Federspiel, F., Skovmand, S., & Skarphedinsson, S. (2020). Eosinophilic meningitis due to Angiostrongylus cantonensis in Europe. International Journal of Infectious Diseases : IJID : Official Publication of the International Society for Infectious Diseases, 93, 28-39. https://doi.org/10.1016/j.ijid.2020.01.012
Federspiel F, Skovmand S, Skarphedinsson S. Eosinophilic Meningitis Due to Angiostrongylus Cantonensis in Europe. Int J Infect Dis. 2020;93:28-39. PubMed PMID: 31972289.
* Article titles in AMA citation format should be in sentence-case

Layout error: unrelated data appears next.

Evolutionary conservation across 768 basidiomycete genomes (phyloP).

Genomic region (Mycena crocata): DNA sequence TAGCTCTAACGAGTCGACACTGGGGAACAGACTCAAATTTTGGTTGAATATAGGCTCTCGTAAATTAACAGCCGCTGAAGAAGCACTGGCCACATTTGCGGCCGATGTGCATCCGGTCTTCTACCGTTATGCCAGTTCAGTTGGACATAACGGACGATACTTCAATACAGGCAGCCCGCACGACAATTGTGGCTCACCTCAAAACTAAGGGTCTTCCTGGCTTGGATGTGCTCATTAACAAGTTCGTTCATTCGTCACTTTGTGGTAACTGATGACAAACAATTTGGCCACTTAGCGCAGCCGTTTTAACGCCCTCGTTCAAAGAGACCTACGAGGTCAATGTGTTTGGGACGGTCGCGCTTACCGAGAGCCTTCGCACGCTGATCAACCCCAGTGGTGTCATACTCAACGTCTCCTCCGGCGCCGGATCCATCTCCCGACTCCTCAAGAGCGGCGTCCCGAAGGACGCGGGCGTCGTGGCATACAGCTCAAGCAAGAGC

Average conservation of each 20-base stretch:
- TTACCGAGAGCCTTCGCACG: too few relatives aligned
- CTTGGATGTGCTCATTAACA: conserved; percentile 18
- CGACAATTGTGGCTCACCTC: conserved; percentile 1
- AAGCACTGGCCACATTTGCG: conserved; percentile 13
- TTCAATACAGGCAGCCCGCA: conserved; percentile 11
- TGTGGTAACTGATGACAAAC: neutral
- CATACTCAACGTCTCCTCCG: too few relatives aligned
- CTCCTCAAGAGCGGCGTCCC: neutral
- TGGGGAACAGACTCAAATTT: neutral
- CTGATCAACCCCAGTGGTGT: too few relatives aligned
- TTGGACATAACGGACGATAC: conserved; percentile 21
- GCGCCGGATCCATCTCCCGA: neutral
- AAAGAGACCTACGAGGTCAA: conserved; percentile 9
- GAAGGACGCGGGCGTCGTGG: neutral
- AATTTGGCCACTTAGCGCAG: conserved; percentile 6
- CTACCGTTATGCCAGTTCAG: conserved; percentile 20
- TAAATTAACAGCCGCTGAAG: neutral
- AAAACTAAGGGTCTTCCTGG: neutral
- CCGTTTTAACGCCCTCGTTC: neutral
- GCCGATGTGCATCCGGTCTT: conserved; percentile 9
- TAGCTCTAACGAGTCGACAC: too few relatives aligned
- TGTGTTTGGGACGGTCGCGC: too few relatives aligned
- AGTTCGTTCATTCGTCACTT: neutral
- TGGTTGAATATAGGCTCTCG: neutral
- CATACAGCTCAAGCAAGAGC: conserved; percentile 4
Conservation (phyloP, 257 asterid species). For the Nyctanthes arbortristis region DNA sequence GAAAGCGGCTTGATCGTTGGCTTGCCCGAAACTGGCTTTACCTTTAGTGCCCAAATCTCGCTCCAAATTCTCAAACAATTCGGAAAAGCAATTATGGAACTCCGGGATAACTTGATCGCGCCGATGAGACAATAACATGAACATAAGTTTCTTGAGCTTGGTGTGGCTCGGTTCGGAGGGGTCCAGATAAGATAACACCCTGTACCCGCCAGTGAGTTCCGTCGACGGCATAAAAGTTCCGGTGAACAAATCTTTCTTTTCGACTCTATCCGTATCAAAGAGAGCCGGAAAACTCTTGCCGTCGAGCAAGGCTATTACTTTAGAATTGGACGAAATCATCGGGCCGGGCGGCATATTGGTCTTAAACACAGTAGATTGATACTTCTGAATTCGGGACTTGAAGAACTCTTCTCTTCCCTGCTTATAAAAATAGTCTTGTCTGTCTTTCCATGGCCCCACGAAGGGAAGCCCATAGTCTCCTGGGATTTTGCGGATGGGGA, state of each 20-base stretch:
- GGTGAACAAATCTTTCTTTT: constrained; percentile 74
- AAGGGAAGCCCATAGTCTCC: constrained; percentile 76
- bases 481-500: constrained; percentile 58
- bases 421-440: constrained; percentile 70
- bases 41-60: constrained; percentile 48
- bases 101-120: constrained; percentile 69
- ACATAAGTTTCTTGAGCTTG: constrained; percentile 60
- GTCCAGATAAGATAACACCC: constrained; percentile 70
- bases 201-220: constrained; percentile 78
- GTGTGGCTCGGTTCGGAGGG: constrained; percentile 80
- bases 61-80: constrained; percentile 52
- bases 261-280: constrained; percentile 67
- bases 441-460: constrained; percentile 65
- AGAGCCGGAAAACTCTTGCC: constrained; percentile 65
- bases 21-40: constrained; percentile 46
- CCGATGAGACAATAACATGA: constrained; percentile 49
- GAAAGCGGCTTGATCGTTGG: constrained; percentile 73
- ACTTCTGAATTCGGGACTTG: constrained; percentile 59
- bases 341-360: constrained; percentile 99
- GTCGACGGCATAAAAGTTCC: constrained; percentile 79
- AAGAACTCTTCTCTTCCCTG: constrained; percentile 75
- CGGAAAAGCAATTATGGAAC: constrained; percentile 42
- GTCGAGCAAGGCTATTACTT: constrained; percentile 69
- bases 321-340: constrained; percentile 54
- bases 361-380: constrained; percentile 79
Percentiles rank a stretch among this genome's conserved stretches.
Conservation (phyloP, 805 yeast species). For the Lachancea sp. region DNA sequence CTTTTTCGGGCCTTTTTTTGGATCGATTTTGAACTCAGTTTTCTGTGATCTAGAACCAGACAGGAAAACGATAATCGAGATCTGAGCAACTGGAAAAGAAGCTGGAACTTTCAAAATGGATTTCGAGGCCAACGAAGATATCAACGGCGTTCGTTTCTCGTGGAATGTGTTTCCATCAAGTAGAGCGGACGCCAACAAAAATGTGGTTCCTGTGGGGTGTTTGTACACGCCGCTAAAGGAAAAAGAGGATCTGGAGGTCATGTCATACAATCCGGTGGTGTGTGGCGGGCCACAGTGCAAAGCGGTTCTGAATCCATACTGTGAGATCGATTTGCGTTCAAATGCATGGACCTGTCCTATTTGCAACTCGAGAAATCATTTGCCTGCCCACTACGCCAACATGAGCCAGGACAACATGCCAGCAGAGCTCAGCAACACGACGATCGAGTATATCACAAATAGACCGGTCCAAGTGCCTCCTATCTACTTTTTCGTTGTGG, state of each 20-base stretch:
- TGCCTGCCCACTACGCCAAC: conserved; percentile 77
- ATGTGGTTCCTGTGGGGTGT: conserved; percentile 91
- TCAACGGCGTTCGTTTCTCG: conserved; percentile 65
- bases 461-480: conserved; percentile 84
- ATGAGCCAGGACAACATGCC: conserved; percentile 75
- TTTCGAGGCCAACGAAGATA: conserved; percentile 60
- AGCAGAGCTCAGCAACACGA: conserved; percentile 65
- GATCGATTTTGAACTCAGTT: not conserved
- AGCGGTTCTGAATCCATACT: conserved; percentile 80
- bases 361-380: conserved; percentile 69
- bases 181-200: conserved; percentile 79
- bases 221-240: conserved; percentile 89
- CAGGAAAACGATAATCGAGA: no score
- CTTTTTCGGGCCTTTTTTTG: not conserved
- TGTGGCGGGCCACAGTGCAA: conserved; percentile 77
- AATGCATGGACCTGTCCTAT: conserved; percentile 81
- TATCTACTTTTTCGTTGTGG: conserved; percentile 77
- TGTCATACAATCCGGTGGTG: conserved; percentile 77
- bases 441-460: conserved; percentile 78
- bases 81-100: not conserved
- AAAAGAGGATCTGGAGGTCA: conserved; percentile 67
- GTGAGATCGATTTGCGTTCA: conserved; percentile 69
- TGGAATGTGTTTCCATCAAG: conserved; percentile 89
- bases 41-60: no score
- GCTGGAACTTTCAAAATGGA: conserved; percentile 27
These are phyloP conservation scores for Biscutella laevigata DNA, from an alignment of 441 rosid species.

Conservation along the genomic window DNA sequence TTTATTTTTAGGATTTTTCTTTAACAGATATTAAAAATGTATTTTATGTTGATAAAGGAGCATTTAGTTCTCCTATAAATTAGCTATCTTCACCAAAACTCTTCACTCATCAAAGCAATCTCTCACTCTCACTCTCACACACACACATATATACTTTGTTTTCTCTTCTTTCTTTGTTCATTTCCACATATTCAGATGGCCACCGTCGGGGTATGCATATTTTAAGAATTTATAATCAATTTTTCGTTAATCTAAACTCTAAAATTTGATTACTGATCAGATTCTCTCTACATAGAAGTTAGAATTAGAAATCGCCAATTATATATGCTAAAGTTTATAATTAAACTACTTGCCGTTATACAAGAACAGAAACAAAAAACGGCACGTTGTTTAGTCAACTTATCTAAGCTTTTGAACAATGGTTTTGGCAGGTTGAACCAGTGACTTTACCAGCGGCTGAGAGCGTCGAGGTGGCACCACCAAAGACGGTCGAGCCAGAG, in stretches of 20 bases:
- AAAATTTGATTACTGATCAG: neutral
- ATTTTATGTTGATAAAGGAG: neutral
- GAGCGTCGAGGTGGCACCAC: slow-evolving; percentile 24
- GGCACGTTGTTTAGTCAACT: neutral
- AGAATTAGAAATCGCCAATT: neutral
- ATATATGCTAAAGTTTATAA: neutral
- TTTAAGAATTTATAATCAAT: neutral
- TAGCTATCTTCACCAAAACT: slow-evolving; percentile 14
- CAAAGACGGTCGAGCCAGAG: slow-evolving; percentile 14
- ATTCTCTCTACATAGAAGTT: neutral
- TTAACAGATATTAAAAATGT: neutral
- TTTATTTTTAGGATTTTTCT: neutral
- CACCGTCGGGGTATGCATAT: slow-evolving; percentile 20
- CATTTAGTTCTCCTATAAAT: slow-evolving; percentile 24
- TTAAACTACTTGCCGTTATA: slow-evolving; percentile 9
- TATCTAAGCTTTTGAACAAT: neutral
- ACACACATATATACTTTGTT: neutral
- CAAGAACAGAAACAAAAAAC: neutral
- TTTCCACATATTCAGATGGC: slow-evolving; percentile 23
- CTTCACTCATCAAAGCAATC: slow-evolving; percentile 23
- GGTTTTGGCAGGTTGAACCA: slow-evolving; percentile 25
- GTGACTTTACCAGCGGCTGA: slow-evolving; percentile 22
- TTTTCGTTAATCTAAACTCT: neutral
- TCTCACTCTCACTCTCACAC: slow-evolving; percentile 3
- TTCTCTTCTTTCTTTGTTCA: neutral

TY - JOUR T1 - Eosinophilic meningitis due to Angiostrongylus cantonensis in Europe. AU - Federspiel,Frederik, AU - Skovmand,Sofie, AU - Skarphedinsson,Sigurdur, Y1 - 2020/01/20/ PY - 2019/09/18/received PY - 2020/01/03/revised PY - 2020/01/13/accepted PY - 2020/1/24/pubmed PY - 2020/6/20/medline PY - 2020/1/24/entrez KW - Angiostrongylus cantonensis KW - Eosinophilic meningitis KW - Europe SP - 28 EP - 39 JF - International journal of infectious diseases : IJID : official publication of the International Society for Infectious Diseases JO - Int J Infect Dis VL - 93 N2 - OBJECTIVES: To describe and analyse the epidemiological and clinical characteristics of imported human angiostrongyliasis in Europe. METHODS: A systematic literature review of cases of human angiostrongyliasis in Europe was performed. Seven databases were searched. The epidemiological and clinical characteristics were extracted from included records and simple summary statistics were performed on extracted data. RESULTS: Twenty-two cases reported between 1988 and 2019 were identified. They were mainly from French Polynesia, Southeast Asia, and the Caribbean Islands. The dominant suspected mode of transmission was ingestion of prawns, shrimp, or salad. For patients with data, 90% had a history of headache, often lasting, and half had paresthesia. Eighty-nine percent had eosinophilia, 93% had cerebrospinal fluid (CSF) eosinophilia, and 92% had elevated CSF protein. Central nervous system (CNS) imaging was normal in most cases. Two-thirds received albendazole or mebendazole treatment, although this is not currently recommended. CONCLUSIONS: We have increased previous numbers to 22 reported cases in total since 1988. Angiostrongyliasis should generally be suspected in patients with a lasting headache who have returned from Southeast Asia, China, the Caribbean Islands, Australia, or French Polynesia, as well as parts of North America and Tenerife, Spain, although one autochthonous case from mainland Europe has also been reported. A dietary history should focus on prawns, shrimp, and salad, whilst also including slugs and snails and other paratenic hosts where relevant. The clinical diagnosis is supported by the presence of blood eosinophilia, CSF eosinophilia, and elevated CSF protein. A definitive laboratory diagnosis should be sought, and CNS imaging should be used to support, not to rule out the diagnosis. The most up-to-date evidence should always be consulted before initiating treatment. Current recommendations include analgesics, corticosteroids, and periodic removal of CSF for symptom relief, while antihelminthic treatment is debated. SN - 1878-3511 UR - https://www.unboundmedicine.com/medline/citation/31972289/Eosinophilic_meningitis_due_to_Angiostrongylus_cantonensis_in_Europe_ L2 - https://linkinghub.elsevier.com/retrieve/pii/S1201-9712(20)30014-X DB - PRIME DP - Unbound Medicine ER -